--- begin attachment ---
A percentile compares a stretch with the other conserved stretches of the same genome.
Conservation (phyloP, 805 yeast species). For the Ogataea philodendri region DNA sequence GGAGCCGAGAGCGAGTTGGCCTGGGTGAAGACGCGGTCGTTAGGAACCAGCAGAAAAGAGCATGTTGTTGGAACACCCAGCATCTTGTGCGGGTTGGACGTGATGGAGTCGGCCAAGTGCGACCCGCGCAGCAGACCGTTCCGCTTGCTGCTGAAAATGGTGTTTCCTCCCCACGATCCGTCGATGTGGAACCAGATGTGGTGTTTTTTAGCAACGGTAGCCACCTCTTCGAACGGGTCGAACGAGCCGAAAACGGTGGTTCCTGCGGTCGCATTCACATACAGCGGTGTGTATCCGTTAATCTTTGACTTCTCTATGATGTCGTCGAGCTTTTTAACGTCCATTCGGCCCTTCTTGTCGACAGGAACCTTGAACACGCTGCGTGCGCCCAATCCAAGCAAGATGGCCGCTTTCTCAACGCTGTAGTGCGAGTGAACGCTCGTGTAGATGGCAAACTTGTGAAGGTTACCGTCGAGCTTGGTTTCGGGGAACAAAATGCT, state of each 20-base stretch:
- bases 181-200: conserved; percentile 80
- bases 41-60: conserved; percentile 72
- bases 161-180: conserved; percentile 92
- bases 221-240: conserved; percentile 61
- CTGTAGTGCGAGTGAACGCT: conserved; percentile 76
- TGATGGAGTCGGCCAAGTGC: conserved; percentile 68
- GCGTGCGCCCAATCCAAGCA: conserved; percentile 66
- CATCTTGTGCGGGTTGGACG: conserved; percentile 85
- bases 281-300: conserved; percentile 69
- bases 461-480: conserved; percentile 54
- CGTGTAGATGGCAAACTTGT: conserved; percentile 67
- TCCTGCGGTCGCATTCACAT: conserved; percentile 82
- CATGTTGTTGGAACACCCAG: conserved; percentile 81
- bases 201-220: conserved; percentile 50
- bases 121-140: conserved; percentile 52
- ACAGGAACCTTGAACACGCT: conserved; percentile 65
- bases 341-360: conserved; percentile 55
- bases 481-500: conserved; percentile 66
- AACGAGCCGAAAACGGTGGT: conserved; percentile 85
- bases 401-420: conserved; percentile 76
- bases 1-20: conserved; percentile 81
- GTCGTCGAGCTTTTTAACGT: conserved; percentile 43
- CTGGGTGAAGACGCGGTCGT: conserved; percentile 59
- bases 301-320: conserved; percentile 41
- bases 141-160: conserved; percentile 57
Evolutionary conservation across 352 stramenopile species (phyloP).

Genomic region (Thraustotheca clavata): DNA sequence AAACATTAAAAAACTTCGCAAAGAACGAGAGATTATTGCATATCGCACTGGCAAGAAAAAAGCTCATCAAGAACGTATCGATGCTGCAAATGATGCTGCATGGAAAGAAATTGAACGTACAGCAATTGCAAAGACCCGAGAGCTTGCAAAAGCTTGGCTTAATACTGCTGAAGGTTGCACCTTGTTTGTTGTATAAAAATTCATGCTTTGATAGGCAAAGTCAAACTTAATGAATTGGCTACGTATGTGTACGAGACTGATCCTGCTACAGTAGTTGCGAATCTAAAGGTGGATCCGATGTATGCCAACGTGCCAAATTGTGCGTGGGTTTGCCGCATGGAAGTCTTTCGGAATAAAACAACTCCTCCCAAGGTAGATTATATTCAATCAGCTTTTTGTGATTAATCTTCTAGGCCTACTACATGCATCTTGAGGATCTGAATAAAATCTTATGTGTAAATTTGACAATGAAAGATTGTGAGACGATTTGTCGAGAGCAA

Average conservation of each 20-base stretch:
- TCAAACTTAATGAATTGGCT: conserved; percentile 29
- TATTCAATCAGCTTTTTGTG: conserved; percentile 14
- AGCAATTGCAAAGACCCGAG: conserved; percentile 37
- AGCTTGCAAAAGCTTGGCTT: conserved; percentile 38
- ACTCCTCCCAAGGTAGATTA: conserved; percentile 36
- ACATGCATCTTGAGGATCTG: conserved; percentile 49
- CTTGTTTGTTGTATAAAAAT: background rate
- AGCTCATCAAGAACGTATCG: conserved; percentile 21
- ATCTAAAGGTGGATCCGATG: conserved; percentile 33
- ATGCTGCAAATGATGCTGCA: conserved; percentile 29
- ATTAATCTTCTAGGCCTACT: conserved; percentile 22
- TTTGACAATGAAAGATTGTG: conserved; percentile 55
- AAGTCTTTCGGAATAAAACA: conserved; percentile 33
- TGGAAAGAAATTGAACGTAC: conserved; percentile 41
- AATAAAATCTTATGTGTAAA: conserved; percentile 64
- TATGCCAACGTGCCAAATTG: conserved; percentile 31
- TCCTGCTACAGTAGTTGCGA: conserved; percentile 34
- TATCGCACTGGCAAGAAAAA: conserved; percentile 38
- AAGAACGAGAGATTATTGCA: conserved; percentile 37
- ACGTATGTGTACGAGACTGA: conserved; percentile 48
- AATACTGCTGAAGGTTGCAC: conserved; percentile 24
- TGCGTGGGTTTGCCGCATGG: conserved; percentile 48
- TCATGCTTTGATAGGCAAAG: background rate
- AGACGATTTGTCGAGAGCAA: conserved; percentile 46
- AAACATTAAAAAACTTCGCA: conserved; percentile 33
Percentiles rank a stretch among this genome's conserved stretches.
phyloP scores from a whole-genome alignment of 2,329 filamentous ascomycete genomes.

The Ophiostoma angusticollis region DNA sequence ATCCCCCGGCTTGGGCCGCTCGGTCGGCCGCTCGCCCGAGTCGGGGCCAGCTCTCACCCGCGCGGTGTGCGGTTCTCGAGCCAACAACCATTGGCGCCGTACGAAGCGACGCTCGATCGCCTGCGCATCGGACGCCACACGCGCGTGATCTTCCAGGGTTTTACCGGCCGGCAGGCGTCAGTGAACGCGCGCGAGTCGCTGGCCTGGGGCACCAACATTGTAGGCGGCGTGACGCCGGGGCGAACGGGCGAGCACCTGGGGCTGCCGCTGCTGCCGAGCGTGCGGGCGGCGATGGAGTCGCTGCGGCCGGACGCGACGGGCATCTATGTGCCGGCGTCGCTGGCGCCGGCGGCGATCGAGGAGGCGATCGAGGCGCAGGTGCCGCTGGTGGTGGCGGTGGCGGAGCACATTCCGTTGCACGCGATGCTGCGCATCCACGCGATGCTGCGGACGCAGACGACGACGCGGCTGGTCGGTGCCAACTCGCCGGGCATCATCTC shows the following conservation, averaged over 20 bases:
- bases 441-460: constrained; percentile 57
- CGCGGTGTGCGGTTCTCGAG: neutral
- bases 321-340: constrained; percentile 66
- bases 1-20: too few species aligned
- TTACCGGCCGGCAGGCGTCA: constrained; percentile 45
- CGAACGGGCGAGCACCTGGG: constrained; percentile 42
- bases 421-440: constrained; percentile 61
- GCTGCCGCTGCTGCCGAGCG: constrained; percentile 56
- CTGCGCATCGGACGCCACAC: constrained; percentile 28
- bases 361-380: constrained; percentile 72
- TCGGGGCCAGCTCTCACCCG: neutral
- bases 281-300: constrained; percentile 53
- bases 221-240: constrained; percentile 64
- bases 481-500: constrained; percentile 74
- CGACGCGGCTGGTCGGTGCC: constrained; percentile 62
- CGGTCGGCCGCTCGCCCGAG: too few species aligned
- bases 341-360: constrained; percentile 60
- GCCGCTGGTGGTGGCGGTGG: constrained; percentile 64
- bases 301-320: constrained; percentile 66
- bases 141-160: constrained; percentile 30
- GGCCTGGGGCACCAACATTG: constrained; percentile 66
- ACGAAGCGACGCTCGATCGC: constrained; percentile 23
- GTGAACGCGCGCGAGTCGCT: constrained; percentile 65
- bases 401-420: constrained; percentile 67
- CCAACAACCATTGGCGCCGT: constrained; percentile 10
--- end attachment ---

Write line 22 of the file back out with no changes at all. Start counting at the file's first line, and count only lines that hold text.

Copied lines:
- bases 401-420: conserved; percentile 76